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Located at the Faculty of Humanities of the University of Amsterdam, the Amsterdam School for Cultural Analysis (ASCA) is a research institute and doctoral school dedicated to the interdisciplinary study of culture from a broad humanities perspective.

ASCA does not subscribe to any single theoretical or methodological practice, but, rather, is defined precisely by its interdisciplinary approach, in which researchers work at the intersections of core disciplines in the humanities to develop new theoretical frameworks and research methodologies for analysing culture in all its forms and expressions. ASCA is the only humanities research institute in the Netherlands to place interdisciplinarity and theoretical research on culture at the core of its mission, vision, and programme.

Uniting the research conducted within ASCA is a commitment to the five principles of cultural analysis:

  1. responsible interdisciplinarity: disciplinary knowledge is highly valued and respected but is mobilized in conversation with other disciplines to allow new insights to emerge at the intersection of fields of knowledge to understand and resolve complex problems.
  2. theoretical and methodological renewal: theories and methods are not considered as fixed models, but as dynamic tools that open up important critical perspectives in their engagement with particular cultural expressions. The analysis of this engagement tests and transforms the theories and methods, leading to their innovative development.
  3. social relevance: ASCA research aims to diagnose, dissect and answer urgent questions about the world we live in by working with theories, methods and cultural expressions that are seen as emerging from and functioning within specific contexts.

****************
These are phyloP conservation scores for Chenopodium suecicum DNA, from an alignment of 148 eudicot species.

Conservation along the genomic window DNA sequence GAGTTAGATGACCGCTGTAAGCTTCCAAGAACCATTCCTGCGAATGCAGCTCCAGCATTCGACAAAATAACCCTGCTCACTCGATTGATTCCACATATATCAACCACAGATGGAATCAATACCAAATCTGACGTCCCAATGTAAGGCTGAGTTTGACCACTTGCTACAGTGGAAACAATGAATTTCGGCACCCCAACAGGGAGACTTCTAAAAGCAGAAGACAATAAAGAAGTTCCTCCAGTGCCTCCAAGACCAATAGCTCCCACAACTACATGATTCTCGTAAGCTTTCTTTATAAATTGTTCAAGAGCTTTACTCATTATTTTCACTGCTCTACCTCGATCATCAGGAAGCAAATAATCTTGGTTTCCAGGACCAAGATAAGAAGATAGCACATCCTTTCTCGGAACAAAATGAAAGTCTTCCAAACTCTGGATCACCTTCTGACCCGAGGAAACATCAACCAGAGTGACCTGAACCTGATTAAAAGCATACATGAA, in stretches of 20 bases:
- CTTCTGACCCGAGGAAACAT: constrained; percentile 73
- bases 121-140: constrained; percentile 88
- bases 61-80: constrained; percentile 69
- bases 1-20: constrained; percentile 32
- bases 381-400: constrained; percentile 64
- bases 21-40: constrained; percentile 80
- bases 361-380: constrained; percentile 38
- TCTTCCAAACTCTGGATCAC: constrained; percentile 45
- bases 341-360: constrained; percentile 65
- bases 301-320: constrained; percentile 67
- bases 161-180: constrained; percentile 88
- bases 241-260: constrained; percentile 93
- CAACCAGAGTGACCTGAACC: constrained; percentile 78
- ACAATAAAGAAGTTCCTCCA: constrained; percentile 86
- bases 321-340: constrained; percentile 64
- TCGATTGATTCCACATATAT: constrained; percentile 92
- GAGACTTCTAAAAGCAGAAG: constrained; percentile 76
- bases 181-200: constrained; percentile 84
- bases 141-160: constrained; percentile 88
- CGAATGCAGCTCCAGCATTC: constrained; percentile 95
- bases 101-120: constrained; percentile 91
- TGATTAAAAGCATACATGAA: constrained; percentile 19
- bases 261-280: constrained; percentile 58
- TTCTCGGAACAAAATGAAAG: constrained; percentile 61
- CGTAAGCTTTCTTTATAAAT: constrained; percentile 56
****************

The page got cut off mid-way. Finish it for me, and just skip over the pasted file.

4. detailed analyses of cultural expressions: the detailed analysis of specific cultural expressions and their (changing) contexts (through close reading or other methods, including digital and ethnographic ones) is privileged.
  5. contemporary perspective: the past is important, but considered from the perspective of our present engagement with it. ASCA researchers ask: why and how do particular cultural expressions, theories or methods still matter to us now?

ASCA is home to more than 100 scholars and over 100 PhD candidates active in literature, philosophy, film and media studies, art and visual culture, musicology, religious studies, theatre and performance studies, and argumentation theory. Specialists in their own respective fields, ASCA members share a commitment to working within an interdisciplinary framework and to maintaining a close connection with contemporary social and political debates. Within ASCA, they collaborate to provide an innovative, stimulating, and productive research environment for scholars, professionals, and graduate students from the Netherlands and abroad.

ASCA has particular strengths in four key areas of research: globalisation and cultural transformation; creative industries; cultural heritage and identity; and digital humanities. These strengths, which combine expertise and insights from members across all constituent departments, make ASCA ideally suited to address the ‘big questions’ facing contemporary society, including issues of multiculturalism; inequality; migration and urbanisation; new media and communication technologies; and knowledge production, sharing, and archiving.